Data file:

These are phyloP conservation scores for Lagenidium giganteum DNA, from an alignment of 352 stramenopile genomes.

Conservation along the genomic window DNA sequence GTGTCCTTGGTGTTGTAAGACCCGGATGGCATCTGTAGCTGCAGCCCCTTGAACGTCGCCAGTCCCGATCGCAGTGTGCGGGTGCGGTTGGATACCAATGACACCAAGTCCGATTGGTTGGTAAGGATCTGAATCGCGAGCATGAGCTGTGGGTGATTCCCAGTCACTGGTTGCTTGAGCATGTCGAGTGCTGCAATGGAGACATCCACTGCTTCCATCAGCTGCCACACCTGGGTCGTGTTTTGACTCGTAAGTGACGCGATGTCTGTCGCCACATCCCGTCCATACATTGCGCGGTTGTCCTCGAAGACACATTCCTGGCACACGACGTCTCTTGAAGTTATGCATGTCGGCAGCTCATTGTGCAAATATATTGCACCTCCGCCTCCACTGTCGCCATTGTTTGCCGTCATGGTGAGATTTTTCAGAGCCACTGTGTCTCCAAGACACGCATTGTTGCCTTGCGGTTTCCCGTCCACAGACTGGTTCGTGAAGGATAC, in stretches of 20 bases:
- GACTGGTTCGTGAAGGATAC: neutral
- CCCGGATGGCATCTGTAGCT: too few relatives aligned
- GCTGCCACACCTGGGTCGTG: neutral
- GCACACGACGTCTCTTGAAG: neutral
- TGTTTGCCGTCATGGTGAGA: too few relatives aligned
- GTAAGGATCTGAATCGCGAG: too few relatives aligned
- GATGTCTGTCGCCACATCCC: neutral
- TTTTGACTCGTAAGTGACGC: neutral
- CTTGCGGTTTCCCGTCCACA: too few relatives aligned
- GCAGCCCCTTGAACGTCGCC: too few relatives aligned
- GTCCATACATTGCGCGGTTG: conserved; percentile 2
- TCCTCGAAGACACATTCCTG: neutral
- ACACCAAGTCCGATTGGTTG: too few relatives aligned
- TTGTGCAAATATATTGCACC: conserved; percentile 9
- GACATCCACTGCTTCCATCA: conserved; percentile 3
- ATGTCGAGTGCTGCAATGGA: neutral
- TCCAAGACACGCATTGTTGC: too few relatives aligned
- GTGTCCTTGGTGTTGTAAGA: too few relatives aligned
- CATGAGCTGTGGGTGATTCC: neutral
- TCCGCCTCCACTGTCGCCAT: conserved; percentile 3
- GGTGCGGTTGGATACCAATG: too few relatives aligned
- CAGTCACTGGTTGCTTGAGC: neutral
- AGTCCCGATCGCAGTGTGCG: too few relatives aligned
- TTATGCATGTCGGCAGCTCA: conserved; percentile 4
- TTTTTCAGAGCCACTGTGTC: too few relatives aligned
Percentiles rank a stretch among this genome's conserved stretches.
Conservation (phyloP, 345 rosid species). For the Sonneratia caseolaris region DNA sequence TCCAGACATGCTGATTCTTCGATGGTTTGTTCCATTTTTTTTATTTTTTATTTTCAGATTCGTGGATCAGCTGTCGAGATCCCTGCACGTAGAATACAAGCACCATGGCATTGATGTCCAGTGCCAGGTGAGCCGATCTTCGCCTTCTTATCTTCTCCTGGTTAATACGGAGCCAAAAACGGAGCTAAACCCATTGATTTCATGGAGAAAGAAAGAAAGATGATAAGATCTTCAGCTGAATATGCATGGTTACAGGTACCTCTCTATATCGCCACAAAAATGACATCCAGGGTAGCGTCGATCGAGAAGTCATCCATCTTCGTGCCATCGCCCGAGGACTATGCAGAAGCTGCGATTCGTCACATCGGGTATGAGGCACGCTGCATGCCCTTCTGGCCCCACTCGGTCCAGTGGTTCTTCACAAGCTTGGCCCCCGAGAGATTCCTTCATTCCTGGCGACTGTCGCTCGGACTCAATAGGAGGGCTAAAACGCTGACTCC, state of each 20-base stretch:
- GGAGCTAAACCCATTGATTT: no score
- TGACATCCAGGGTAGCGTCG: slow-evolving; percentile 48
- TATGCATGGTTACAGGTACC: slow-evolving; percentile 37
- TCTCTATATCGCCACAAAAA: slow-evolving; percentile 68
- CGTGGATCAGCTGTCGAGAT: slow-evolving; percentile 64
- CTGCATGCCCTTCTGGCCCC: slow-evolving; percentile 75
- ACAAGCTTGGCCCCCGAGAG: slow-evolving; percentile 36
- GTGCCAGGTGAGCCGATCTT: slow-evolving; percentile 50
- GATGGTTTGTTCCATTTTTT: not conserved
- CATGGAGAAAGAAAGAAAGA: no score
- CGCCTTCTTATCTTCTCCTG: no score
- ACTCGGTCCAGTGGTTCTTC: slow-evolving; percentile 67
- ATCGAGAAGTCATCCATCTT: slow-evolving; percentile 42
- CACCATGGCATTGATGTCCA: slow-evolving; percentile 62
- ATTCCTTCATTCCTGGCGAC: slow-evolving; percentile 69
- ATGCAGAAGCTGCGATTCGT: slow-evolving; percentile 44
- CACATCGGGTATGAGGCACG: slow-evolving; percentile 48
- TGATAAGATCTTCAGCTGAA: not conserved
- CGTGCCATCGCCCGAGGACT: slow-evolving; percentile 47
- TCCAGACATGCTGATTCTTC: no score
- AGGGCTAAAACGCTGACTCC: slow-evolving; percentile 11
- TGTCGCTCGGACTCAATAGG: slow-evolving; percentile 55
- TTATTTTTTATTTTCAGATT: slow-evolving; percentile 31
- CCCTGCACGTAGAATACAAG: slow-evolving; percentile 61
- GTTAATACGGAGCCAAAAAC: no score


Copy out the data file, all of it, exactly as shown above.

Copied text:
These are phyloP conservation scores for Lagenidium giganteum DNA, from an alignment of 352 stramenopile genomes.

Conservation along the genomic window DNA sequence GTGTCCTTGGTGTTGTAAGACCCGGATGGCATCTGTAGCTGCAGCCCCTTGAACGTCGCCAGTCCCGATCGCAGTGTGCGGGTGCGGTTGGATACCAATGACACCAAGTCCGATTGGTTGGTAAGGATCTGAATCGCGAGCATGAGCTGTGGGTGATTCCCAGTCACTGGTTGCTTGAGCATGTCGAGTGCTGCAATGGAGACATCCACTGCTTCCATCAGCTGCCACACCTGGGTCGTGTTTTGACTCGTAAGTGACGCGATGTCTGTCGCCACATCCCGTCCATACATTGCGCGGTTGTCCTCGAAGACACATTCCTGGCACACGACGTCTCTTGAAGTTATGCATGTCGGCAGCTCATTGTGCAAATATATTGCACCTCCGCCTCCACTGTCGCCATTGTTTGCCGTCATGGTGAGATTTTTCAGAGCCACTGTGTCTCCAAGACACGCATTGTTGCCTTGCGGTTTCCCGTCCACAGACTGGTTCGTGAAGGATAC, in stretches of 20 bases:
- GACTGGTTCGTGAAGGATAC: neutral
- CCCGGATGGCATCTGTAGCT: too few relatives aligned
- GCTGCCACACCTGGGTCGTG: neutral
- GCACACGACGTCTCTTGAAG: neutral
- TGTTTGCCGTCATGGTGAGA: too few relatives aligned
- GTAAGGATCTGAATCGCGAG: too few relatives aligned
- GATGTCTGTCGCCACATCCC: neutral
- TTTTGACTCGTAAGTGACGC: neutral
- CTTGCGGTTTCCCGTCCACA: too few relatives aligned
- GCAGCCCCTTGAACGTCGCC: too few relatives aligned
- GTCCATACATTGCGCGGTTG: conserved; percentile 2
- TCCTCGAAGACACATTCCTG: neutral
- ACACCAAGTCCGATTGGTTG: too few relatives aligned
- TTGTGCAAATATATTGCACC: conserved; percentile 9
- GACATCCACTGCTTCCATCA: conserved; percentile 3
- ATGTCGAGTGCTGCAATGGA: neutral
- TCCAAGACACGCATTGTTGC: too few relatives aligned
- GTGTCCTTGGTGTTGTAAGA: too few relatives aligned
- CATGAGCTGTGGGTGATTCC: neutral
- TCCGCCTCCACTGTCGCCAT: conserved; percentile 3
- GGTGCGGTTGGATACCAATG: too few relatives aligned
- CAGTCACTGGTTGCTTGAGC: neutral
- AGTCCCGATCGCAGTGTGCG: too few relatives aligned
- TTATGCATGTCGGCAGCTCA: conserved; percentile 4
- TTTTTCAGAGCCACTGTGTC: too few relatives aligned
Percentiles rank a stretch among this genome's conserved stretches.
Conservation (phyloP, 345 rosid species). For the Sonneratia caseolaris region DNA sequence TCCAGACATGCTGATTCTTCGATGGTTTGTTCCATTTTTTTTATTTTTTATTTTCAGATTCGTGGATCAGCTGTCGAGATCCCTGCACGTAGAATACAAGCACCATGGCATTGATGTCCAGTGCCAGGTGAGCCGATCTTCGCCTTCTTATCTTCTCCTGGTTAATACGGAGCCAAAAACGGAGCTAAACCCATTGATTTCATGGAGAAAGAAAGAAAGATGATAAGATCTTCAGCTGAATATGCATGGTTACAGGTACCTCTCTATATCGCCACAAAAATGACATCCAGGGTAGCGTCGATCGAGAAGTCATCCATCTTCGTGCCATCGCCCGAGGACTATGCAGAAGCTGCGATTCGTCACATCGGGTATGAGGCACGCTGCATGCCCTTCTGGCCCCACTCGGTCCAGTGGTTCTTCACAAGCTTGGCCCCCGAGAGATTCCTTCATTCCTGGCGACTGTCGCTCGGACTCAATAGGAGGGCTAAAACGCTGACTCC, state of each 20-base stretch:
- GGAGCTAAACCCATTGATTT: no score
- TGACATCCAGGGTAGCGTCG: slow-evolving; percentile 48
- TATGCATGGTTACAGGTACC: slow-evolving; percentile 37
- TCTCTATATCGCCACAAAAA: slow-evolving; percentile 68
- CGTGGATCAGCTGTCGAGAT: slow-evolving; percentile 64
- CTGCATGCCCTTCTGGCCCC: slow-evolving; percentile 75
- ACAAGCTTGGCCCCCGAGAG: slow-evolving; percentile 36
- GTGCCAGGTGAGCCGATCTT: slow-evolving; percentile 50
- GATGGTTTGTTCCATTTTTT: not conserved
- CATGGAGAAAGAAAGAAAGA: no score
- CGCCTTCTTATCTTCTCCTG: no score
- ACTCGGTCCAGTGGTTCTTC: slow-evolving; percentile 67
- ATCGAGAAGTCATCCATCTT: slow-evolving; percentile 42
- CACCATGGCATTGATGTCCA: slow-evolving; percentile 62
- ATTCCTTCATTCCTGGCGAC: slow-evolving; percentile 69
- ATGCAGAAGCTGCGATTCGT: slow-evolving; percentile 44
- CACATCGGGTATGAGGCACG: slow-evolving; percentile 48
- TGATAAGATCTTCAGCTGAA: not conserved
- CGTGCCATCGCCCGAGGACT: slow-evolving; percentile 47
- TCCAGACATGCTGATTCTTC: no score
- AGGGCTAAAACGCTGACTCC: slow-evolving; percentile 11
- TGTCGCTCGGACTCAATAGG: slow-evolving; percentile 55
- TTATTTTTTATTTTCAGATT: slow-evolving; percentile 31
- CCCTGCACGTAGAATACAAG: slow-evolving; percentile 61
- GTTAATACGGAGCCAAAAAC: no score